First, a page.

We have a supplier finance program whereby we have entered into payment processing agreements with several financial institutions. Under these agreements, the financial institutions act as our paying agents with respect to accounts payable due to certain suppliers. Participating suppliers may, at their sole discretion, elect to receive payment for one or more of our payment obligations, prior to their scheduled due dates, at a discounted price from participating financial institutions. We are not a party to the agreements between the participating financial institutions and the suppliers in connection with the program, and our rights and obligations to our suppliers are not impacted. We do not reimburse suppliers for any costs they incur for participation in the program. We have not pledged any assets as security or provided any guarantees as part of the program. We have no economic interest in our suppliers’ decision to participate in the program. Our responsibility is limited to making payment to the respective financial institution according to the terms originally negotiated with the supplier, regardless of whether the supplier elects to receive early payment from the financial institution.
The payment terms we negotiate with our suppliers are consistent, irrespective of whether a supplier participates in the program. Our current payment terms with a majority of our suppliers generally range from 30 to 60 days, which we deem to be commercially reasonable. Our outstanding payment obligations under our supplier finance program were $334 million at April 30, 2023, and $480 million at January 29, 2023 and are recorded within accounts payable on the consolidated balance sheets. The associated payments are included in operating activities within the consolidated statements of cash flows.
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Recently Issued Accounting Pronouncements
There were no significant changes in recently issued accounting pronouncements pending adoption from those disclosed in the 2022 Form 10-K. Recent accounting pronouncements pending adoption not discussed in the 2022 Form 10-K are either not applicable or are not expected to have a material impact on our consolidated financial condition, results of operations or cash flows.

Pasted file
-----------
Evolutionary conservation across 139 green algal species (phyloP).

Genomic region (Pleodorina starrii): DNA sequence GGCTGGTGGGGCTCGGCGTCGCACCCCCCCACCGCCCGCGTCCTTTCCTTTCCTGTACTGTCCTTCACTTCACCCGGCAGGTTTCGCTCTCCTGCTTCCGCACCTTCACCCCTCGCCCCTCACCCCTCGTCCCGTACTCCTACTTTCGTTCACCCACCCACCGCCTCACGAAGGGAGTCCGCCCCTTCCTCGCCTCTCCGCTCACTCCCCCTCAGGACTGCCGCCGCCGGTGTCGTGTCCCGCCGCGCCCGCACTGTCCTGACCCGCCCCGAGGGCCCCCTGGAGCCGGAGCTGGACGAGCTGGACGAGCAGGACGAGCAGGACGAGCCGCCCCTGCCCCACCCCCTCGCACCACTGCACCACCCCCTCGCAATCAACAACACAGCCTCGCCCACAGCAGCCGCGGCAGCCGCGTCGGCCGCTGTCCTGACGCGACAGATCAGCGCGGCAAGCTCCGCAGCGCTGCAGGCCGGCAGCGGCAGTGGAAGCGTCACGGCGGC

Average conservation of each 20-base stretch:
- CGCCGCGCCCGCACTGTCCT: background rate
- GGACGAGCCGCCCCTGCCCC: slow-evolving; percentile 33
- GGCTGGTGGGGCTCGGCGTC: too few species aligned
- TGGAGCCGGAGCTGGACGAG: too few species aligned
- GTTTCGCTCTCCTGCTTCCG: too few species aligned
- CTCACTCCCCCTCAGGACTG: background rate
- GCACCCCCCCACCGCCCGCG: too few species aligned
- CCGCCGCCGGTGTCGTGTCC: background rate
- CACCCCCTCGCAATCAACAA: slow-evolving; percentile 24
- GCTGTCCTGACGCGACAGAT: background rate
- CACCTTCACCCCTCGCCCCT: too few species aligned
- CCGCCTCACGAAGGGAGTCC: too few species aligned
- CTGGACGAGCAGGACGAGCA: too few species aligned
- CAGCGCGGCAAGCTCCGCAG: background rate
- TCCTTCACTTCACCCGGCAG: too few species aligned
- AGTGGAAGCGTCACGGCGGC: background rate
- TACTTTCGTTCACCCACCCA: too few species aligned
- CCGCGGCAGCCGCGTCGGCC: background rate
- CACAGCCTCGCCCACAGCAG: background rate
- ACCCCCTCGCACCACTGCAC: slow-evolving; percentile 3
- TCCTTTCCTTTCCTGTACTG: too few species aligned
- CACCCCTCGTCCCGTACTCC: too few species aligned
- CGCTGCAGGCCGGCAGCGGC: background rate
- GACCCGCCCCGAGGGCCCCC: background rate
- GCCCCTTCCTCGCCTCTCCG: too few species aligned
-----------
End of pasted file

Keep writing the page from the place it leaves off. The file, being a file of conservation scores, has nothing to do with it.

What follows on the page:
2.NET SALES
The following table presents net sales, classified by geography:
Three Months Ended
in millionsApril 30,
2023
May 1,
2022
Net sales – in the U.S.
$34,507 $36,006 
Net sales – outside the U.S.
2,750 2,902 
Net sales
$37,257 $38,908 
The following table presents net sales by products and services:
Three Months Ended
in millionsApril 30,
2023
May 1,
2022
Net sales – products$35,888 $37,465 
Net sales – services1,369 1,443 
Net sales
$37,257 $38,908 
The following table presents major product lines and the related merchandising departments (and related services):
Major Product LineMerchandising Departments
Building MaterialsBuilding Materials, Electrical/Lighting, Lumber, Millwork, and Plumbing
DécorAppliances, Décor/Storage, Flooring, Kitchen and Bath, and Paint
HardlinesHardware, Indoor Garden, Outdoor Garden, and Tools
The following table presents net sales by major product line (and related services):
Three Months Ended
in millionsApril 30,
2023
May 1,
2022
Building Materials$14,079 $14,869 
Décor12,251 12,874 
Hardlines10,927 11,165 
Net sales$37,257 $38,908 
Deferred Revenue